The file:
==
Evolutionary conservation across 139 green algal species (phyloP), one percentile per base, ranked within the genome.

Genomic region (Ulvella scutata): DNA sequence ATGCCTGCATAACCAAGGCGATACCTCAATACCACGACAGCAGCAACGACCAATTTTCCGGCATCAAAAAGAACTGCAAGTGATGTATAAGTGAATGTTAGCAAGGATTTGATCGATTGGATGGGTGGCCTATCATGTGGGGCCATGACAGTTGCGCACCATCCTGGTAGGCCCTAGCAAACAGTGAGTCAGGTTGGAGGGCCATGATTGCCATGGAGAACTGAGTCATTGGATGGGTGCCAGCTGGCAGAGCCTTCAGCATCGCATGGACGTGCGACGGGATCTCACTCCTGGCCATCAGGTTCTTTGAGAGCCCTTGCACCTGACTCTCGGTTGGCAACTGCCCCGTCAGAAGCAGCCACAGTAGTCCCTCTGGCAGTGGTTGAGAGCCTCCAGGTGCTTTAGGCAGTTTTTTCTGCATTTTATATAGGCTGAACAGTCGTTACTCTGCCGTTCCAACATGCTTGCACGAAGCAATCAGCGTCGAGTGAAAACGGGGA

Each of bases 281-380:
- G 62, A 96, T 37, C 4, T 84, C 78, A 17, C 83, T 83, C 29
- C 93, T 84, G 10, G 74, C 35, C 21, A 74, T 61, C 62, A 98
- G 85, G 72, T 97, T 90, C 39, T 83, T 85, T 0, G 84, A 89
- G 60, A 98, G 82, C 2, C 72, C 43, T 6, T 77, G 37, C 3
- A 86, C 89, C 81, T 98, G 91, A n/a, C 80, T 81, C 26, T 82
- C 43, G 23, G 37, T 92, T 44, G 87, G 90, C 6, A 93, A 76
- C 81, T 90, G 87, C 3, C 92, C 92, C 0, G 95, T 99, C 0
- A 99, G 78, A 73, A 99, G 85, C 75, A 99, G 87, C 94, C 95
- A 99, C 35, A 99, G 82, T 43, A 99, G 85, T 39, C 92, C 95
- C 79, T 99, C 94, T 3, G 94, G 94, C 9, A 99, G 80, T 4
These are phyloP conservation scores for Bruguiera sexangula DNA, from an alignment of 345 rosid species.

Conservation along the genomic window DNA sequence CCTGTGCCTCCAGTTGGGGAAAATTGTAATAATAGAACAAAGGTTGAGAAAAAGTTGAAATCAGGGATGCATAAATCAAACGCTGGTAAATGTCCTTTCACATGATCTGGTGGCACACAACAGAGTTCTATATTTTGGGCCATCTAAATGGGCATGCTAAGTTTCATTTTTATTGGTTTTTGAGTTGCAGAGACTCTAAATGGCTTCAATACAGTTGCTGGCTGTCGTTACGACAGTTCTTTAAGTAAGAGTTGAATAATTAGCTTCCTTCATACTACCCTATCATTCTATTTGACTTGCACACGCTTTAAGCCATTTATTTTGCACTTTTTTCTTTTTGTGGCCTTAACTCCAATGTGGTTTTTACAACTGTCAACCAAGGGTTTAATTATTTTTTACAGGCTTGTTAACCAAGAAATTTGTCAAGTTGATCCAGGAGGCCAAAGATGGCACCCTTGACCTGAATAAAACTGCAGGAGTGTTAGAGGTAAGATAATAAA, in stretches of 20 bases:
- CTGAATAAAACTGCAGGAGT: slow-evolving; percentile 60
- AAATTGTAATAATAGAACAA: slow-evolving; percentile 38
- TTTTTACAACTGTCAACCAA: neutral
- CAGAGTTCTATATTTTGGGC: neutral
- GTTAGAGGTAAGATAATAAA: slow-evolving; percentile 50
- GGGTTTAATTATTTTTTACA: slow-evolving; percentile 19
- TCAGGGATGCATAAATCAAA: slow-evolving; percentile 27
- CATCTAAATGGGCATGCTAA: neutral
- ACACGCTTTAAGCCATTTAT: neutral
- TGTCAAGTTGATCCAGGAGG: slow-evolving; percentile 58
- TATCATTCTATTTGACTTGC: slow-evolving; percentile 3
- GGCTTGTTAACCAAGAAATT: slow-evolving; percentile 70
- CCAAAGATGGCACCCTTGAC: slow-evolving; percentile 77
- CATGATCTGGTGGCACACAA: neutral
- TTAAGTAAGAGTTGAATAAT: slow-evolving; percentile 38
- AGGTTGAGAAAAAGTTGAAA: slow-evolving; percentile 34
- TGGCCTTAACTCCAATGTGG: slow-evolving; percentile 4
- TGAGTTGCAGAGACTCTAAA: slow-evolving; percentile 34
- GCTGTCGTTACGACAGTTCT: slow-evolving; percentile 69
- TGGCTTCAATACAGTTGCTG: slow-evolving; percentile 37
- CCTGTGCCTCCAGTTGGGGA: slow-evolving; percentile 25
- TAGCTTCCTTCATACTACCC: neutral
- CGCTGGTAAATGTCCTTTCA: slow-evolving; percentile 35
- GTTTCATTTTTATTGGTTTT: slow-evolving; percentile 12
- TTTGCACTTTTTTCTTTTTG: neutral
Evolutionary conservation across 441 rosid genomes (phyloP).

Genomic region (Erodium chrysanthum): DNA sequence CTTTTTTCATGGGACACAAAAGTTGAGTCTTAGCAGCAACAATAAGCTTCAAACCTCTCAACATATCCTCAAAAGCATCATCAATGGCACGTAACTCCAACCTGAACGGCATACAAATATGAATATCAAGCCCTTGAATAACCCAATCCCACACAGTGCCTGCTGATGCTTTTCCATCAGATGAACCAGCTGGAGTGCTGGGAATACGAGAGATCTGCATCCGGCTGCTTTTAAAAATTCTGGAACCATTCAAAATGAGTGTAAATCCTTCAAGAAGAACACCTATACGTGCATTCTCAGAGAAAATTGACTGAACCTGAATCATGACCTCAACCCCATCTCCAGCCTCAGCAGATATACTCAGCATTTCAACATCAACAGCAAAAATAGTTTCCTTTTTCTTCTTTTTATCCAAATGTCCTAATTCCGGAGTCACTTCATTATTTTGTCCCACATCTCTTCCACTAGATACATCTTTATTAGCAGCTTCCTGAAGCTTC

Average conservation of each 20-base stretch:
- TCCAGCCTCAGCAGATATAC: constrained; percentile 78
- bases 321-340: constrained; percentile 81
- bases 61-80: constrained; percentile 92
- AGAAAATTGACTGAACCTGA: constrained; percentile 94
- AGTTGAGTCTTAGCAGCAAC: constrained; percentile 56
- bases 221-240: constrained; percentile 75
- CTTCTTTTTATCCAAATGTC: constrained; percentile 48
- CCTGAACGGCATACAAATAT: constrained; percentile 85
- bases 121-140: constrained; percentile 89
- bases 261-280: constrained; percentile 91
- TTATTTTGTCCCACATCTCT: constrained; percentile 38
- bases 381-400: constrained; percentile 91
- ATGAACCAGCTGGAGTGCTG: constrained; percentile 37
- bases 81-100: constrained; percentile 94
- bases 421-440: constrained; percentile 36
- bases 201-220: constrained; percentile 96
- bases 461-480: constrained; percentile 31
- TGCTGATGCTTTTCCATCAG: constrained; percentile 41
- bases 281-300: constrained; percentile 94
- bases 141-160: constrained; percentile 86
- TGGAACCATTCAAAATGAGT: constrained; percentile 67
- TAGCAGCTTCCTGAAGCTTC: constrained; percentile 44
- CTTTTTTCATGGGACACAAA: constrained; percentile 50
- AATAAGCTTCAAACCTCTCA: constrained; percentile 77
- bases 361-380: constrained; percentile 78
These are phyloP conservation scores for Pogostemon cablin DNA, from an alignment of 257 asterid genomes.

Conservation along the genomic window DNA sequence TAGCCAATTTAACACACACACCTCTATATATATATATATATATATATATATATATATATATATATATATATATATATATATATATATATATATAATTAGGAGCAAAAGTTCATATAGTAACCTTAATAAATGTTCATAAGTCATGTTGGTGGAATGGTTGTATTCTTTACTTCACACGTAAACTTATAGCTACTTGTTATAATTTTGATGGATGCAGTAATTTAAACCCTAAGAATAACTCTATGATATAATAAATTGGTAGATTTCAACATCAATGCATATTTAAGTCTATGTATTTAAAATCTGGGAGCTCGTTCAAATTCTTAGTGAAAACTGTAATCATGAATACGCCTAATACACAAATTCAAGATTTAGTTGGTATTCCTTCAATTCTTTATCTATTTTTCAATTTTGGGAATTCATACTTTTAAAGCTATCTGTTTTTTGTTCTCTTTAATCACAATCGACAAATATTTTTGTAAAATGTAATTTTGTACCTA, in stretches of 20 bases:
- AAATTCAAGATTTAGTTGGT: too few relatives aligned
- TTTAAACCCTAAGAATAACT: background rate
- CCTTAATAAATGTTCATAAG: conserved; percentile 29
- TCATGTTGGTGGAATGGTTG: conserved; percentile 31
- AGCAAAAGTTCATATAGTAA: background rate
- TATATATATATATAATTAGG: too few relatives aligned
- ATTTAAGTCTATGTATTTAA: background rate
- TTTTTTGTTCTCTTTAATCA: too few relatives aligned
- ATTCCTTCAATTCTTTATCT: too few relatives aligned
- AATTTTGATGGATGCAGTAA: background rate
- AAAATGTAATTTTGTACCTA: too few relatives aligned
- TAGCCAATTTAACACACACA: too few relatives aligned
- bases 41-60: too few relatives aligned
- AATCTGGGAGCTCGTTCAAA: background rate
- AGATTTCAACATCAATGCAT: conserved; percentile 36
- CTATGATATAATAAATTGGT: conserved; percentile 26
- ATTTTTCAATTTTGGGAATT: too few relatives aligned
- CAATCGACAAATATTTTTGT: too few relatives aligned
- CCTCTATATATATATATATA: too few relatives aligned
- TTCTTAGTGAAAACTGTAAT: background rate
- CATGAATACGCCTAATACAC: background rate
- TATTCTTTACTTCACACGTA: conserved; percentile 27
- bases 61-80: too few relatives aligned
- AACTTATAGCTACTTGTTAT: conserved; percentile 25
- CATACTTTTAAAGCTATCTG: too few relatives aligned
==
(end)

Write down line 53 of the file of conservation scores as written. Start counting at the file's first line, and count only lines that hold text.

- bases 261-280: constrained; percentile 91